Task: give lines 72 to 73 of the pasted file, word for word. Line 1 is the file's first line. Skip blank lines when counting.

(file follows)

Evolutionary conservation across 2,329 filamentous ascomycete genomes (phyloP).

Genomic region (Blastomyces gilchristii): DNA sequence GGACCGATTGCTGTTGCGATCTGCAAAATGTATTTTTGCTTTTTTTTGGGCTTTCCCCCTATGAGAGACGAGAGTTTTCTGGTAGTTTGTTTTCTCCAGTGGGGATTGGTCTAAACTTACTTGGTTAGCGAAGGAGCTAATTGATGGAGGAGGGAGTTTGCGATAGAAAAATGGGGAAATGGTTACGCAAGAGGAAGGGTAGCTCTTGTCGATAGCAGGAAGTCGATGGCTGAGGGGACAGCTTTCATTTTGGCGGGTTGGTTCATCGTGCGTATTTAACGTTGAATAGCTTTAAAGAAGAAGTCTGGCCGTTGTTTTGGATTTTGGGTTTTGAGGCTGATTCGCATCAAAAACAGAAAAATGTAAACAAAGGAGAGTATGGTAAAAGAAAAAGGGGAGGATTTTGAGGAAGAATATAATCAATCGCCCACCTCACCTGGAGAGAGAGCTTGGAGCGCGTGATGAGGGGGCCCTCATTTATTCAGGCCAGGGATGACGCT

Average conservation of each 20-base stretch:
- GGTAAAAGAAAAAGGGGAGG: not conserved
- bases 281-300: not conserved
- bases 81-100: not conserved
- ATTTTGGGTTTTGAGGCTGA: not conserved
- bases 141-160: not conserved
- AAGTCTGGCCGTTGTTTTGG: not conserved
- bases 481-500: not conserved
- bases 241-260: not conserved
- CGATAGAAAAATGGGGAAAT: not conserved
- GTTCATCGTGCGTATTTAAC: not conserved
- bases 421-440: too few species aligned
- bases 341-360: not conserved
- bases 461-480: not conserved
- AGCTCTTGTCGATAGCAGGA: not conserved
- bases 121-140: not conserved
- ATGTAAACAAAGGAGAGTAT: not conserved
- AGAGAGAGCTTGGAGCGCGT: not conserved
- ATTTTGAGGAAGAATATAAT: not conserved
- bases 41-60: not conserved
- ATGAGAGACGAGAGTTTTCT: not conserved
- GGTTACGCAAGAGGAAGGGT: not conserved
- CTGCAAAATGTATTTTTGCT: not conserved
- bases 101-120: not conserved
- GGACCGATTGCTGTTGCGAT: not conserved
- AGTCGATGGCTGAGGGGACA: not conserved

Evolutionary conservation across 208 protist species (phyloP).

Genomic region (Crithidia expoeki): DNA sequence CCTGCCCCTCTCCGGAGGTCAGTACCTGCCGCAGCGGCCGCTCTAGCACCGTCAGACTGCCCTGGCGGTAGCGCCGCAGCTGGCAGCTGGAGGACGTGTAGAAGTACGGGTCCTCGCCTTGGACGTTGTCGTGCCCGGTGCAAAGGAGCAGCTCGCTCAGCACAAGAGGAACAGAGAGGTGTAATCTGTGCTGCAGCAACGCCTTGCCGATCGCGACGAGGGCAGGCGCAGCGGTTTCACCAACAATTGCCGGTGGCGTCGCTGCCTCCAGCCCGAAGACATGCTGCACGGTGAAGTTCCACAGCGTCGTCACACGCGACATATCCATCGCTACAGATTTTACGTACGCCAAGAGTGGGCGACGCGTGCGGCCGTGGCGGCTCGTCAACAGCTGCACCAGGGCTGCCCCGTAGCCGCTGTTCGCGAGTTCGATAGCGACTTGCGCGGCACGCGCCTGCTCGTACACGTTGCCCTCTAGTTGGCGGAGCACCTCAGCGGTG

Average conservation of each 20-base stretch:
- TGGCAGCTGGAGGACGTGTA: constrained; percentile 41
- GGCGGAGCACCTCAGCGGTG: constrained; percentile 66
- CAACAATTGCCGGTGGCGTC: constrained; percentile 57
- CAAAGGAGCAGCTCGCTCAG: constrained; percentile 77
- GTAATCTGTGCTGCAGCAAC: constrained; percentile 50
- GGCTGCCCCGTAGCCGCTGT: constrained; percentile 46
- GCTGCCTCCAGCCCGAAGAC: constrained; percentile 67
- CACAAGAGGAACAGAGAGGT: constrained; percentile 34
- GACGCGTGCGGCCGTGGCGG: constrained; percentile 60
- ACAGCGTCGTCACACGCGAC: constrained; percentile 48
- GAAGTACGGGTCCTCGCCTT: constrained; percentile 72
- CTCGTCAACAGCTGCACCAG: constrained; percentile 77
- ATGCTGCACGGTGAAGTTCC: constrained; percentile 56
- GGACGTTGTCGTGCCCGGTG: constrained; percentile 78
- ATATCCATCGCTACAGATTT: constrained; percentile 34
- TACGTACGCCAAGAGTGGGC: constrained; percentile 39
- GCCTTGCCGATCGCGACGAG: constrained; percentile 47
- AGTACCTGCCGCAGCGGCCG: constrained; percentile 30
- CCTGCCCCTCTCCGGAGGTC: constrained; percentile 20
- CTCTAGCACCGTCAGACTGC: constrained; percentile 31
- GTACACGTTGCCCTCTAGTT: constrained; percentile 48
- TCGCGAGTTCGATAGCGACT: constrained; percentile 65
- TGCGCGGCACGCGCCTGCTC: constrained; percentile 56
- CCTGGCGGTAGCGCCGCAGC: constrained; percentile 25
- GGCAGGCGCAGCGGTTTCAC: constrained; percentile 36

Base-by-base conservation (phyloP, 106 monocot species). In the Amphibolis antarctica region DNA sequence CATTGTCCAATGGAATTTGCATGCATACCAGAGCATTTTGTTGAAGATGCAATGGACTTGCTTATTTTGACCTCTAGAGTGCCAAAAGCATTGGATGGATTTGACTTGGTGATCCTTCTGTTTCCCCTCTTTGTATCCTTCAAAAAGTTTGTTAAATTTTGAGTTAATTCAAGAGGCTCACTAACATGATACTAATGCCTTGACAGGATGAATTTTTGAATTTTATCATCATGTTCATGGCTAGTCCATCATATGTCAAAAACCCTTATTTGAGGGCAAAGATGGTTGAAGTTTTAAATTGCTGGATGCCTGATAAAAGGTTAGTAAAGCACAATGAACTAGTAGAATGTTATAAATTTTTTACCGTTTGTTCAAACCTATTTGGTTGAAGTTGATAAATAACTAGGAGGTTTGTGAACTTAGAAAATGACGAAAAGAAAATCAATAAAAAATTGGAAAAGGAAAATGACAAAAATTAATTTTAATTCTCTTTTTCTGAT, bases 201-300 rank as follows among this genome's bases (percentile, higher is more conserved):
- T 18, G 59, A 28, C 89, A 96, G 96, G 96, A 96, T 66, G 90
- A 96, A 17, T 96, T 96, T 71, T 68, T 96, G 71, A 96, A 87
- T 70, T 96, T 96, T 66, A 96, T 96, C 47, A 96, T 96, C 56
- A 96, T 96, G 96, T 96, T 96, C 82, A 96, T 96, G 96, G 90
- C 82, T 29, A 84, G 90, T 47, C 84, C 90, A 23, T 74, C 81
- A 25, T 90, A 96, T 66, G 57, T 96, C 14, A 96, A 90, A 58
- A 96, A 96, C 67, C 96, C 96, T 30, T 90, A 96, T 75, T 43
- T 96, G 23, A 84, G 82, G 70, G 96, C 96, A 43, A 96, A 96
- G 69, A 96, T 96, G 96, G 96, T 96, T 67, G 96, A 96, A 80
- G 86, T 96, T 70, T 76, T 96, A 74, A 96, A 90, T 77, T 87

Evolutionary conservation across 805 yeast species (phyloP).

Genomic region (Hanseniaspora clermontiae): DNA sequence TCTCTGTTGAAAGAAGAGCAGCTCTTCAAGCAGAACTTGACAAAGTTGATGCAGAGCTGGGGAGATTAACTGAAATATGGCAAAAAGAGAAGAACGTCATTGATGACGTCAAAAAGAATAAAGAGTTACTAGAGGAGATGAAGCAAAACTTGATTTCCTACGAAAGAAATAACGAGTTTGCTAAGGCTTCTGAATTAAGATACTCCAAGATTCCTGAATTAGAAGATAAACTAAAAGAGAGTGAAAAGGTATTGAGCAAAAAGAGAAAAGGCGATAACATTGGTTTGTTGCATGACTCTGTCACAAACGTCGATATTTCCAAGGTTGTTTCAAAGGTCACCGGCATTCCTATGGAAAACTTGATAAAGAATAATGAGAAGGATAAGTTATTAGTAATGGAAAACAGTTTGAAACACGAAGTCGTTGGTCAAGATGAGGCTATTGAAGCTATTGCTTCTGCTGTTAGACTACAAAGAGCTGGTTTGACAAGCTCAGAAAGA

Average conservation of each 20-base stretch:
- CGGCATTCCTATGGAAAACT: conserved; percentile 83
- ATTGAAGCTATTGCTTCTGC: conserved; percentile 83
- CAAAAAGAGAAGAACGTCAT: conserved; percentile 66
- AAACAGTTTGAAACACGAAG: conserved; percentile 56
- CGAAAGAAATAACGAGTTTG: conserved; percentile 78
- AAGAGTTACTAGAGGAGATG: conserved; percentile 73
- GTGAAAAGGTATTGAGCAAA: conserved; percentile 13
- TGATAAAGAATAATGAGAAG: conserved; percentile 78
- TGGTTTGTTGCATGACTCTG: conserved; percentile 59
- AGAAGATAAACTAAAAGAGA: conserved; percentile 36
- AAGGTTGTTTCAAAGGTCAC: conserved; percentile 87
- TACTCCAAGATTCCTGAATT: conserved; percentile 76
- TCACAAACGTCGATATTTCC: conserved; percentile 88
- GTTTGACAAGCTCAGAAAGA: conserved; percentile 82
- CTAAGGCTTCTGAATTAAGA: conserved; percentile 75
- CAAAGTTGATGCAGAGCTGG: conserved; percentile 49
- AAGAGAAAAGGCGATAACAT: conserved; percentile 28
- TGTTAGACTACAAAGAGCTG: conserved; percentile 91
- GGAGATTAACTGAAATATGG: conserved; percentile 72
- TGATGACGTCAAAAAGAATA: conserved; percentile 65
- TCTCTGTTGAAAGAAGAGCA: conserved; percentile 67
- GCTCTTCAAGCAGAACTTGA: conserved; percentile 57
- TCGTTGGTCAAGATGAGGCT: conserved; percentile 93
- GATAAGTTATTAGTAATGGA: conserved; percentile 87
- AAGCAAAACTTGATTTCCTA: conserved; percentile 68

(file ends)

- ATTGAAGCTATTGCTTCTGC: conserved; percentile 83
- CAAAAAGAGAAGAACGTCAT: conserved; percentile 66